Play with Your Food! Cooking with Toddlers
Next time your child plays with his mashed potatoes and peas, he may just be demonstrating his creativity. “Kids express themselves with food,” explains Sandra Nissenberg, a registered dietitian and author of several books on children’s nutrition. Most children show an interest in cooking as young as age two—the key is to find the best ways to get them involved in the kitchen and food preparation.
While it can be hard to relax and let your child jump in and help, it’s important to think about the big picture rather than the crumbs on the floor. Carol Williams, a registered dietitian at Children’s Hospital in Columbus, Ohio, points out that getting into food sometimes means getting messy—and that’s OK. “Exploring is very different from playing with food. Touch is a sense used to help get unfamiliar foods closer to a child’s mouth.”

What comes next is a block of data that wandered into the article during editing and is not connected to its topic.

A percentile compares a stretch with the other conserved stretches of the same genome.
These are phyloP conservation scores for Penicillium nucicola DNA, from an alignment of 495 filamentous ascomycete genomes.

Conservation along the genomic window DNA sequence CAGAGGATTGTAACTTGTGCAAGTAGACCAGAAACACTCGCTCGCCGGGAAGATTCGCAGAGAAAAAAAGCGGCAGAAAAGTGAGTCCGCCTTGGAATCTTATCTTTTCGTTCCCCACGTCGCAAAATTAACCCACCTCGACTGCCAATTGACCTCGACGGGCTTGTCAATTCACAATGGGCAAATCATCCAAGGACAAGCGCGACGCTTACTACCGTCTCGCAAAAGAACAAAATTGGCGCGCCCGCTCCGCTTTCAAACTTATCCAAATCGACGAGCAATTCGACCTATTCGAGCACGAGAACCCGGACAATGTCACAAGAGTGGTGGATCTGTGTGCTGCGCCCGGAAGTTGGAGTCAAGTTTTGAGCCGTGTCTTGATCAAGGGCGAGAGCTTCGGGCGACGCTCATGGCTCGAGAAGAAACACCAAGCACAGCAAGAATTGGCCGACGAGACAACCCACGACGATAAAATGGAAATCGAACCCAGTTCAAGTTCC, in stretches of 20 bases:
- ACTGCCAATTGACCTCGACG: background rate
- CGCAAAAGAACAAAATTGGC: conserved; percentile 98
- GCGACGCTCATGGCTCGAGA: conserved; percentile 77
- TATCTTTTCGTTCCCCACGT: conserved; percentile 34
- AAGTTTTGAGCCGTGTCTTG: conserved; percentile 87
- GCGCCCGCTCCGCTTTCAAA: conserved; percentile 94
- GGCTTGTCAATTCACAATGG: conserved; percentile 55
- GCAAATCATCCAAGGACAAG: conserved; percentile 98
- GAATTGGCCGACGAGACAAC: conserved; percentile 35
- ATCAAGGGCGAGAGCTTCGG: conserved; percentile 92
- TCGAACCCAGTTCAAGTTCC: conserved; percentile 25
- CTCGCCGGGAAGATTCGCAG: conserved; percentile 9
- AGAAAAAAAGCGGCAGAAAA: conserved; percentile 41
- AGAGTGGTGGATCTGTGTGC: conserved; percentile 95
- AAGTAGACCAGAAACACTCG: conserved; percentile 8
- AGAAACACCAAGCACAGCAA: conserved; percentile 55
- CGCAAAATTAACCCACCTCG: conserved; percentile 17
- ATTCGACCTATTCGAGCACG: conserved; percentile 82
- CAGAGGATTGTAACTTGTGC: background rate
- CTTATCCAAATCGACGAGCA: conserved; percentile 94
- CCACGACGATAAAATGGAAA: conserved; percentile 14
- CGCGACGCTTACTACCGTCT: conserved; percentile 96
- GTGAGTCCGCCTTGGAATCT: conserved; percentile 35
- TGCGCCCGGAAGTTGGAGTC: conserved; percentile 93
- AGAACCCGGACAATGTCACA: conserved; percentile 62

Nissenberg adds, “Just remember that messes can always be cleaned up, but memories last a lifetime. Don’t be afraid to have fun with food.”
The pros agree: the more parents encourage their children to interact with food and its preparation, the more likely kids are to enjoy it in a healthy way as they grow.
Wondering how you can introduce your little one to the joys of food and cooking? Take a look at our fun, nutritious list of tips to get you and your child in the kitchen. Then don your aprons, roll up your sleeves, and get cooking!
Tips for Having Healthy Fun with Food
- Scoop cottage cheese into a plain ice cream cone. Then let your child decorate with fruit, granola, or raisins for a healthy, fun-to-eat treat.
- Wrap it up! Ordinary sandwiches get rave reviews when they’re wrapped in tortillas, cheese, or lunchmeat. For an extra twist, cut wraps into finger-food pinwheels.
- For kids, everything tastes better as a kabob. Use craft sticks (they have nice, blunt ends) or straws to make fruit, veggie, even pasta kabobs.
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